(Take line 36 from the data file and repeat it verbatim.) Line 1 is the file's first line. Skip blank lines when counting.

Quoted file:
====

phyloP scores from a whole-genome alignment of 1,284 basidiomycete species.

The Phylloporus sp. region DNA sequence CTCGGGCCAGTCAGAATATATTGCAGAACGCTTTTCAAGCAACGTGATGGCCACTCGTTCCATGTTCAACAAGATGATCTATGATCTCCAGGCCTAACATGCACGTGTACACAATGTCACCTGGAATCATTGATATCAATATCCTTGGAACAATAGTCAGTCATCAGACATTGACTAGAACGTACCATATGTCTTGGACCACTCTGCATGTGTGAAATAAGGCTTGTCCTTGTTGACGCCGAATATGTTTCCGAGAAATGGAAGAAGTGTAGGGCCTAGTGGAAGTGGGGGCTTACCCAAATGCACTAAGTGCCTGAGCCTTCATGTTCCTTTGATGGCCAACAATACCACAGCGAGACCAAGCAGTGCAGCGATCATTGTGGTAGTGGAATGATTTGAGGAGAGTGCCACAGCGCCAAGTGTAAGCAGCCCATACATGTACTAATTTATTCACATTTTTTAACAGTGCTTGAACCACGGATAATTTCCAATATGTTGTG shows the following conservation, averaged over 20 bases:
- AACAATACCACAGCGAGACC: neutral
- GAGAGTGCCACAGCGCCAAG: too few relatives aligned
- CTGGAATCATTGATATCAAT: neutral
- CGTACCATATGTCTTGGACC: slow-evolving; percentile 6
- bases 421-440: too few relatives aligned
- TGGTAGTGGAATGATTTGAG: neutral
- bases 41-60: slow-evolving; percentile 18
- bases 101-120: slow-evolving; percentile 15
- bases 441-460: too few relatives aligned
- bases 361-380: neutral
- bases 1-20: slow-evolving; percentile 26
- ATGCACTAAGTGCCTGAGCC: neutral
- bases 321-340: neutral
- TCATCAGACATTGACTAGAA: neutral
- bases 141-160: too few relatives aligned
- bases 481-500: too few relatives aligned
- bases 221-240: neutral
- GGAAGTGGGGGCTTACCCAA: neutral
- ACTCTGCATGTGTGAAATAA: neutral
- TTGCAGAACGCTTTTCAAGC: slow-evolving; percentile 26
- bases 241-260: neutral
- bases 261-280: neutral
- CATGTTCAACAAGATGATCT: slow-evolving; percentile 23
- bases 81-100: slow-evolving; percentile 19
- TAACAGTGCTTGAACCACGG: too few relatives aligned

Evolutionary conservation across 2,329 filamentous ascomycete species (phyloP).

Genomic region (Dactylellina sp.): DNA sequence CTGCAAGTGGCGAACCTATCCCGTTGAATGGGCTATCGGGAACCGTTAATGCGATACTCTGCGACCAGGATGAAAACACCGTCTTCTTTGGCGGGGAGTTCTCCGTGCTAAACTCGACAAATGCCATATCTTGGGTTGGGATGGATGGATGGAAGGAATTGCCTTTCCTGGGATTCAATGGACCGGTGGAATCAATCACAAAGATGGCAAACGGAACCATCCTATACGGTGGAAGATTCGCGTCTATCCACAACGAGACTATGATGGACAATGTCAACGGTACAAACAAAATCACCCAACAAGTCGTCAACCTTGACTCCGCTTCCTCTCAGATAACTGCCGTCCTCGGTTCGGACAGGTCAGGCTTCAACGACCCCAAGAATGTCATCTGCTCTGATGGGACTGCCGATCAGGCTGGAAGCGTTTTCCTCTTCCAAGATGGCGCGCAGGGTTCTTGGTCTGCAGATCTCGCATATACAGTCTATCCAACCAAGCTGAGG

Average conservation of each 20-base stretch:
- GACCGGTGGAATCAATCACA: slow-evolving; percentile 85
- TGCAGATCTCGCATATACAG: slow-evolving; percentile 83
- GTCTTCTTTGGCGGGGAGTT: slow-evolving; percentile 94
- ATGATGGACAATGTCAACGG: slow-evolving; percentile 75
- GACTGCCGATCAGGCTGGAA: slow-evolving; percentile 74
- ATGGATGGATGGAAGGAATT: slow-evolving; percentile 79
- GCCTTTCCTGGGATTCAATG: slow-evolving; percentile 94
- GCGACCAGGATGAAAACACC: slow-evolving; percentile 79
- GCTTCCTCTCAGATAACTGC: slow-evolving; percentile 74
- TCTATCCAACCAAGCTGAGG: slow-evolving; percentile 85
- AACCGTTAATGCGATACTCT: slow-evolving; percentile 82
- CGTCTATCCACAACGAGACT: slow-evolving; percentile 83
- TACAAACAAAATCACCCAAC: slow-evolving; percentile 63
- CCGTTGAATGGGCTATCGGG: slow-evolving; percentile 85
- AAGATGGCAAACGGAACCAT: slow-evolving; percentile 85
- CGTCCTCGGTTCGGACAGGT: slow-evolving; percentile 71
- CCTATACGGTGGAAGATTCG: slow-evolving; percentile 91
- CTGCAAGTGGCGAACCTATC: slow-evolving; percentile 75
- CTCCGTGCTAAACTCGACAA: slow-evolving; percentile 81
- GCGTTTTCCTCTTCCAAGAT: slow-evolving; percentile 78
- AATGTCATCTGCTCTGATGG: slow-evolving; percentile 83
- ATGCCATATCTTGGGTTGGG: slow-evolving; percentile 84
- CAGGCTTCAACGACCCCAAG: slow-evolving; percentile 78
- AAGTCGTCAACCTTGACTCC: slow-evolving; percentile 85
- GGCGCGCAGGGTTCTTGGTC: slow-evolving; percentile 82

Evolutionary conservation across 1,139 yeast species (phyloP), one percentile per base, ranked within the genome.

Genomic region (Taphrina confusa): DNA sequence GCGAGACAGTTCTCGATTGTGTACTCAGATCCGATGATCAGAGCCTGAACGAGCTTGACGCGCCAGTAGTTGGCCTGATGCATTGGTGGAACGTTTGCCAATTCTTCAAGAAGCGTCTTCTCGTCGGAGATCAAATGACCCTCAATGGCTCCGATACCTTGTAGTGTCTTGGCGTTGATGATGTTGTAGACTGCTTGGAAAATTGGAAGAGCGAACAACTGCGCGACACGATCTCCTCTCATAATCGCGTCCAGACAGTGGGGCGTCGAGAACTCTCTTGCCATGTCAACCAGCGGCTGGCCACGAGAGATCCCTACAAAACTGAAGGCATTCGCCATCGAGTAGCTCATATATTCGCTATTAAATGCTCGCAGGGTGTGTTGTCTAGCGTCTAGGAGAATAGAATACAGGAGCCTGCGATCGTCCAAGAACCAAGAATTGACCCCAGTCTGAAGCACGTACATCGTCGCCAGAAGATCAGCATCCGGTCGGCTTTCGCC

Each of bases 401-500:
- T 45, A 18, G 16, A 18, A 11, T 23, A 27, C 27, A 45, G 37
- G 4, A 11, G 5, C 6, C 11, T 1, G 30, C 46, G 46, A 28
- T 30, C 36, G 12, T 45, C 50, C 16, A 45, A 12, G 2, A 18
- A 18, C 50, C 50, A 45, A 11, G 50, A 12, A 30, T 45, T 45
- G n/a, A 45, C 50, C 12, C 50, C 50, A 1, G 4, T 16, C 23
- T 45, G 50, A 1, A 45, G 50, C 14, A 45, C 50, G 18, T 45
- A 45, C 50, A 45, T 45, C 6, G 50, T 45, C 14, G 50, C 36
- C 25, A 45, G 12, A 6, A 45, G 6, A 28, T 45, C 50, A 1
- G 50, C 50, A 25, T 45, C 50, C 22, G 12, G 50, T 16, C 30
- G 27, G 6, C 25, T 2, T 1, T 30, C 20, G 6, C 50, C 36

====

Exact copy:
- ATGGATGGATGGAAGGAATT: slow-evolving; percentile 79